We had a couple over a few nights ago. I had trained their son on telescopes, and it led to getting to know the family better. Around our table he asked if I had remembered when he said, “I want to be your son” on my last trip (earlier this year). I did, and worked to keep my composure as I thought of it. Before they left, they asked us to pray for their marriage and fruitfulness in God. They are also house parents for a bunch of boys in the  IFL compound. We offered to visit with them in the future. Another mission was just beginning.

Where does it end? I don’t know. We don’t plan the events except to keep the doors open; we did not plan to have our hearts hijacked, but they are. Next week we go to Cambodia to see more people. In some ways, I already know what will happen. The same things.

I visited a church about 20 km away to preach and conduct a creation workshop a few weeks ago. I had to compose myself three times before I ever stood up to say anything, because I was impressed by the Spirit that some of His own were present, and they may not even know Him yet.

I see or think of some of the staff or the children or the couples in the IFL community where we live, and I cannot imagine not seeing them very long. Sometimes my testimonies get stopped as I lose my composure trying to share a point. Sometimes I am minding my own business — just being quiet and still — and still get overwhelmed.

I glance at Faylene frequently, especially in the last weeks. After all, I love this woman. She is getting teary-eyed a lot. The pull in her and us together is initiated by something deep. We talk about it, and put one foot in front of the other, still not knowing where all this is leading.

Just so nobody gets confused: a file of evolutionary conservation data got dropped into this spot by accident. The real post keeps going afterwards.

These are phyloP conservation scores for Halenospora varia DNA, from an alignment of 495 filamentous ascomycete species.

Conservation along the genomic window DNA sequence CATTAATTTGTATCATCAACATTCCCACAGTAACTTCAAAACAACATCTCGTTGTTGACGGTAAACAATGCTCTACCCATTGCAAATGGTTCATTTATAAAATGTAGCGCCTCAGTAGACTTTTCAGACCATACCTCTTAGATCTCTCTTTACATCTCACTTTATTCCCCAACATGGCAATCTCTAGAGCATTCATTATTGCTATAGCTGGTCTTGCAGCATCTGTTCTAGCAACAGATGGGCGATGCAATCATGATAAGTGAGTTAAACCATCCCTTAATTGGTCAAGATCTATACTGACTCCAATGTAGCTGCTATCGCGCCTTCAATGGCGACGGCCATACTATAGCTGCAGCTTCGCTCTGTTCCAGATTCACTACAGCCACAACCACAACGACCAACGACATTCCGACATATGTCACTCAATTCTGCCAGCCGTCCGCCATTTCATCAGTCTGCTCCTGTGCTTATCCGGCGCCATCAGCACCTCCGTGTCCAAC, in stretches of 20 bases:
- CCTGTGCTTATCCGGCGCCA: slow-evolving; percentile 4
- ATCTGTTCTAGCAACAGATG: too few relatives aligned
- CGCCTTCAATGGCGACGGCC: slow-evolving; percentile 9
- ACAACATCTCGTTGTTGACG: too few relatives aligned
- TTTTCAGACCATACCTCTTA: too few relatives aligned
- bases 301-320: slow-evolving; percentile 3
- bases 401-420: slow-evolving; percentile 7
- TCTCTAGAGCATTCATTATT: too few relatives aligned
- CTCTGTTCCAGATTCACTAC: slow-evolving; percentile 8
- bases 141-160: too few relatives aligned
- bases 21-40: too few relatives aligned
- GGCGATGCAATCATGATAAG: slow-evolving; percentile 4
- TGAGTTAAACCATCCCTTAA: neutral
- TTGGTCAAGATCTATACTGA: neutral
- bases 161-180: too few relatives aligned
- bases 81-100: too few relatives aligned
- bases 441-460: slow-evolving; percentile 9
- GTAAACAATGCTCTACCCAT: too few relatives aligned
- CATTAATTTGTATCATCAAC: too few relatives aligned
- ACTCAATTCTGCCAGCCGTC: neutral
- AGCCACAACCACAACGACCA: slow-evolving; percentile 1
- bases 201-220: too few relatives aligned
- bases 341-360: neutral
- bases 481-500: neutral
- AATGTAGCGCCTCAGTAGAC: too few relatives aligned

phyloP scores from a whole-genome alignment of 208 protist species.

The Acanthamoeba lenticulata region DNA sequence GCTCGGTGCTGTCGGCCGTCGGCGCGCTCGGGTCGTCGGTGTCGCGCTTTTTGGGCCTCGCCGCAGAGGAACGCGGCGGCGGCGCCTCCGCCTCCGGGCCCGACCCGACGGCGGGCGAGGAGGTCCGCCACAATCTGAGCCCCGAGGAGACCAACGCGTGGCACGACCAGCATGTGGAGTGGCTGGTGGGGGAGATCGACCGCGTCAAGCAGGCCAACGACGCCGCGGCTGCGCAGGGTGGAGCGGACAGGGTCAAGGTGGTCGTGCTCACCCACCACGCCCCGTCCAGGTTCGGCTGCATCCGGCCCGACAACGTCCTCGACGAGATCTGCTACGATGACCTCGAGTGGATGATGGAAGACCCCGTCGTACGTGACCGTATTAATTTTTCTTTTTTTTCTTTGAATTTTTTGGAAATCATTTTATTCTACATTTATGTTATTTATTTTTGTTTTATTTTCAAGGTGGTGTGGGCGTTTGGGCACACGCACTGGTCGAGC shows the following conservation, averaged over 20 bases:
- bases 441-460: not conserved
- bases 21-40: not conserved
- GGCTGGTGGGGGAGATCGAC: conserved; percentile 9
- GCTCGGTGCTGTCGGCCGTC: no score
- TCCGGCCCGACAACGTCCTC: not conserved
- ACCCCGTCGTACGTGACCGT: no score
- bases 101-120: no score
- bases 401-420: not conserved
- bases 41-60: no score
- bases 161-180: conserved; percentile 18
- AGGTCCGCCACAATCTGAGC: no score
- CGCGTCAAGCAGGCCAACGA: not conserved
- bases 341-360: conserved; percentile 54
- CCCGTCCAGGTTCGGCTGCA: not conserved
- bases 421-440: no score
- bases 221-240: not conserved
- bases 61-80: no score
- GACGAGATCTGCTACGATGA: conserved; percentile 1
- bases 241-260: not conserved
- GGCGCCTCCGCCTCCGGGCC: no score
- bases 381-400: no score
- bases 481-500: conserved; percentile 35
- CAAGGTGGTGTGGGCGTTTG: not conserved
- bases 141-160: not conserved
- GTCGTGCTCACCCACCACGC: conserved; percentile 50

It’s not all so dramatic. Some of it is just plain funny. -1- I was writing this and I spotted a 4 cm roach on the nearby table. I went into action with anything I could get my hands on to end the bug’s trespass. In the background, Faylene cackled as I jumped around–eventually succeeding in my efforts. -2- Two days ago we made some stale pasta. It was awful. She was ready to throw it out, but I am a short order cook. Two more ingredients and seasoning yielded a tasty meal. There was no time to change course. We fed it to company. It was delicious and nobody died. We laughed at it … later. -3- We were in bed a few weeks ago and softly talking to each other. It was a romantic moment UNTIL we heard what sounded like a bowling ball that hit the roof above us and rolled off. I am not sure which of our hearts stopped first. She bolted upright. Then we laughed. It happened night after night for two weeks. It was that time of year! The tree overhanging us is really big, and the “cannon balls” it produces are heavy. Rain makes them fall…on our head, so to speak. The tales could go on. We laugh quite a bit.

In a few weeks we will make a US visit. But the thought of the quiet, no children’s voices, no opportunity to hug the ones that have snuck into our hearts…causes us to hold our breath. It is not that we won’t return to loved ones, but we have to return here to be where He has called us. So, I watch my wife as she grapples with what is happening, and love her all the more. The cries of hearts beckon.

We have work to do.